Typical villas characteristics include sloping hip roofs, bay windows, verandas and wooden sash windows.
Because the floor plan was often chosen from a catalogue and the villa assembled from prefabricated elements, there was a high degree of standardisation in building layout and form. However, variations did emerge over time.
Typical villa form
A typical villa had a hip roof over the main building mass, with a roof slope of 30–45°. Roofs were generally clad in corrugated iron (Figure 1).
A typical villa had a single bay window facing the street. The bay had a gable over it, emerging from the main building form.
Cladding and joinery
Original villas had double-hung sash timber windows, and wall cladding of wide rusticated weatherboard or overlapping plain boards. Facing boards were used extensively on external corners and around windows and doors. There was a high degree of standardisation of detailing/components. See Walls and Cladding.
A typical villa had a veranda across the front, butting into the bay window. The roof was typically set below the eaves, and was generally curved. Larger verandas tended to be more common in sunnier climates such as Auckland.
Fretwork decoration was common on veranda posts and gables.
Most villas were single-storey, though there were a significant number of double-storey villas – particularly in areas where small sections were common.
Because they were built around a central corridor, villas typically had the main entrance opening off the veranda in the centre of the street facade. There were, however, variations such as half-villas and villas with the main entrance at the side.
The main building form typically had a stud height of 10–12’ (3–3.6 m).
In main living rooms, at least one dimension – usually the width from the corridor wall to the outside wall – was 12 feet (3.6 m), but in larger villas, 14 feet (4.2 m) may have been used. Corridors were typically around 4’ 8” (1420 mm) wide but could be 6’ (1800 mm).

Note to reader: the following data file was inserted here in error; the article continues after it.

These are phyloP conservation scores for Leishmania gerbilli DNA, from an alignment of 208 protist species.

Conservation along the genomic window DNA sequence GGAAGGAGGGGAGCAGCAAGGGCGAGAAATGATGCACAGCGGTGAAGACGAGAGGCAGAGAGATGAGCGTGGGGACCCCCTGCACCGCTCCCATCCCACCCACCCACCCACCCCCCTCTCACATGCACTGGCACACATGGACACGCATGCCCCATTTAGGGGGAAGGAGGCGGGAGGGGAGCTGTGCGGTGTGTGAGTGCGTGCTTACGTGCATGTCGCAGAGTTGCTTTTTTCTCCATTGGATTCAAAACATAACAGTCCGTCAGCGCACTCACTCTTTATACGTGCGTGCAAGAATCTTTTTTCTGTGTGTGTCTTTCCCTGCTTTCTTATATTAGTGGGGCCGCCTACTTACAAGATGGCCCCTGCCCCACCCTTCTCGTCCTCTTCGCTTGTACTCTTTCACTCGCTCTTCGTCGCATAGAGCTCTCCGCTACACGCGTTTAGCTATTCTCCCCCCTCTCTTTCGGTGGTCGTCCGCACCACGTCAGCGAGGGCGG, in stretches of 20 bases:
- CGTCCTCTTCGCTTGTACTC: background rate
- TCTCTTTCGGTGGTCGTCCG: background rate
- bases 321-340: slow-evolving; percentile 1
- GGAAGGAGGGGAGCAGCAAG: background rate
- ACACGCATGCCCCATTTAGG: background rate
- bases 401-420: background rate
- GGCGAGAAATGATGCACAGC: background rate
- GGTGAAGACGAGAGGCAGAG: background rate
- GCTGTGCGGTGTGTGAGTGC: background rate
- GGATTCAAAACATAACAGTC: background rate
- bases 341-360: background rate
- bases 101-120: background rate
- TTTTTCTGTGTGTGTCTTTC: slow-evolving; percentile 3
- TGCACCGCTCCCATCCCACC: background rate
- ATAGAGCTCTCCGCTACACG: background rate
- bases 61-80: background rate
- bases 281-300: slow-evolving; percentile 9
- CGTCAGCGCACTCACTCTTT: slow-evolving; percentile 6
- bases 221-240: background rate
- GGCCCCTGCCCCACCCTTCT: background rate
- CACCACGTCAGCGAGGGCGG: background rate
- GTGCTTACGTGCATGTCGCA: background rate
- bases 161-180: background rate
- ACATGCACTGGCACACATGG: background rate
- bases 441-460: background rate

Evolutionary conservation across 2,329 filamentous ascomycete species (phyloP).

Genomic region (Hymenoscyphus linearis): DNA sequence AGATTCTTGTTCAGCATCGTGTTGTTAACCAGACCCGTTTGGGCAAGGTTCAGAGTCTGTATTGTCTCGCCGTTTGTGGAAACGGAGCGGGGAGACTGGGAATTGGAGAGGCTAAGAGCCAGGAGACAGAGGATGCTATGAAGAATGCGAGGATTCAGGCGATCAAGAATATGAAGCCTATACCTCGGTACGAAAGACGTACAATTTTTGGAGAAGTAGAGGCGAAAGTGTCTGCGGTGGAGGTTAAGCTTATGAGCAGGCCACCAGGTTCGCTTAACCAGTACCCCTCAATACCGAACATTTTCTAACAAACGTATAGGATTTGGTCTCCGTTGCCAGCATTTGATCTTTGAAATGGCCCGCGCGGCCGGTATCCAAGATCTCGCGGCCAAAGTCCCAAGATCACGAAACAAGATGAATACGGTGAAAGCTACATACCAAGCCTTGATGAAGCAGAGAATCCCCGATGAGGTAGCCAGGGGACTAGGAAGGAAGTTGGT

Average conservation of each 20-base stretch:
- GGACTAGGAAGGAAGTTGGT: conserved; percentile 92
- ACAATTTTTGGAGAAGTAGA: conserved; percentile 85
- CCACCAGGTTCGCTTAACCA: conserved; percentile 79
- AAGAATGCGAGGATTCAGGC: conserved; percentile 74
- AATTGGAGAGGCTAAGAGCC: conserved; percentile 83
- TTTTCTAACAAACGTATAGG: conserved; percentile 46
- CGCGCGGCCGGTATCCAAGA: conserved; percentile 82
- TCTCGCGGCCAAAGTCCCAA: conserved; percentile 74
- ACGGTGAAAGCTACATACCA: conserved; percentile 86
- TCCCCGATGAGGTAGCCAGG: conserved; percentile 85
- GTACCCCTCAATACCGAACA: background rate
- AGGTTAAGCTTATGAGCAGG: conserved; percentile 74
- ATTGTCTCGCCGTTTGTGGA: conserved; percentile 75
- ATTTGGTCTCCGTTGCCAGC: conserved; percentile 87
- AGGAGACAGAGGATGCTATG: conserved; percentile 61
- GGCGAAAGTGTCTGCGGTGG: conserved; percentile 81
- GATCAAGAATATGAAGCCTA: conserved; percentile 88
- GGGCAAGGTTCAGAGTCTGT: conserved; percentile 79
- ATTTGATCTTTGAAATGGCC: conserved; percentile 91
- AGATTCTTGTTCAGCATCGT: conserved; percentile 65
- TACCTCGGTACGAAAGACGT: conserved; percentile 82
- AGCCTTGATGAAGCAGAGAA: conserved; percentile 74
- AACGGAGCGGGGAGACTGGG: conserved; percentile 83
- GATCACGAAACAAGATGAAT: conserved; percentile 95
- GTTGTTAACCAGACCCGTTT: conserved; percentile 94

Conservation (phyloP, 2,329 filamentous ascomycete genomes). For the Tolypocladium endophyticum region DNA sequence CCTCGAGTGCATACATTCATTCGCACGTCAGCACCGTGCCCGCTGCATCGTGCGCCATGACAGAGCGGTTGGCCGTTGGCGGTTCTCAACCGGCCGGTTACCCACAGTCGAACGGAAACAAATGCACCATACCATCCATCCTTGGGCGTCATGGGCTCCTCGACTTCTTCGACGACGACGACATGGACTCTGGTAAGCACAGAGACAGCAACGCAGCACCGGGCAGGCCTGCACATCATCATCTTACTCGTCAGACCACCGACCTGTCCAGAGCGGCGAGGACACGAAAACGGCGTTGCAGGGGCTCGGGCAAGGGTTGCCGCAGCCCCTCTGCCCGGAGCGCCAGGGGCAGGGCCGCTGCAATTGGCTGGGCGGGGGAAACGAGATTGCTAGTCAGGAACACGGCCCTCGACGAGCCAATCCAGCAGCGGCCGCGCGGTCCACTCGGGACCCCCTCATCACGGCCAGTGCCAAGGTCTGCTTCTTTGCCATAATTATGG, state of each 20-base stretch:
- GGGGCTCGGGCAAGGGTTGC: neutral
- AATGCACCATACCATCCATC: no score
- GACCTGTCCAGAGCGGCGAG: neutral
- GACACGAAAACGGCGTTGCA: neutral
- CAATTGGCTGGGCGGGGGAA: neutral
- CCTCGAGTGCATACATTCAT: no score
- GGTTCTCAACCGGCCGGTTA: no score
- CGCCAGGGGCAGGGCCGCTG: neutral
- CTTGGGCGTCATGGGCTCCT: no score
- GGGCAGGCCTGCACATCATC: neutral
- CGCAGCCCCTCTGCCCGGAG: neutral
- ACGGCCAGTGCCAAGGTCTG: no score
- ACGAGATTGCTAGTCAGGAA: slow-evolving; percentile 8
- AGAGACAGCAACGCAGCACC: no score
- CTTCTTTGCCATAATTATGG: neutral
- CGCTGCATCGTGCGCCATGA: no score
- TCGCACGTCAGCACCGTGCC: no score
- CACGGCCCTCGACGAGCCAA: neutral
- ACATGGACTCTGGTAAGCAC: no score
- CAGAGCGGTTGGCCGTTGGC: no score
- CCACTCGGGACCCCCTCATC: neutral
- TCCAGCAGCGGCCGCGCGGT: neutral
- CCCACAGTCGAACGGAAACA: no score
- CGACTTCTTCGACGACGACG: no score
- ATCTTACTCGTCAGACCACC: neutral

The service areas were always placed to the rear of the building, away from the street, and were often housed in a lean-to structure (Figure 2) with a skillion roof. Often, these service areas were at ground level with floors of concrete or bitumen, or timber with minimum clearance.
Fireplaces and ranges
Other typical features included open fires for heating in living and main sleeping spaces, and coal ranges for cooking (and water heating).
Over time, as the villa style developed and owners became increasingly affluent, the form became more varied. Larger villas were built. Decoration became more intricate. Brick construction, and more expensive roof claddings such as Marseille tile and slate appeared.
And there emerged significant variations in the form and detailing of roofs and bay windows. Possible combinations were:
- Roof form – centre gutter, pyramid, hipped gable.
- Types of bay windows – none, single bay, double bay, corner bay, corner angle bay.
- Treatment of bays – flush, faceted, highly decorated, plain (square).
- Roof over bay window – hip, faceted, gable.
Some of common combinations of these features are shown in Figures 3-12.
Early and lower cost villas could be without fretwork, but many became highly decorative with fretwork to verandas and posts, to gable ends or as a cornice beneath the fascia. These decorations varied with fashion over time and generally reflected the wealth of the original owner. These could be chosen from a catalogue of fret-sawn designs, but in some instances were formed in cast iron. Figure 1 shows a villa with typical fretwork. See Verandas and porches for more.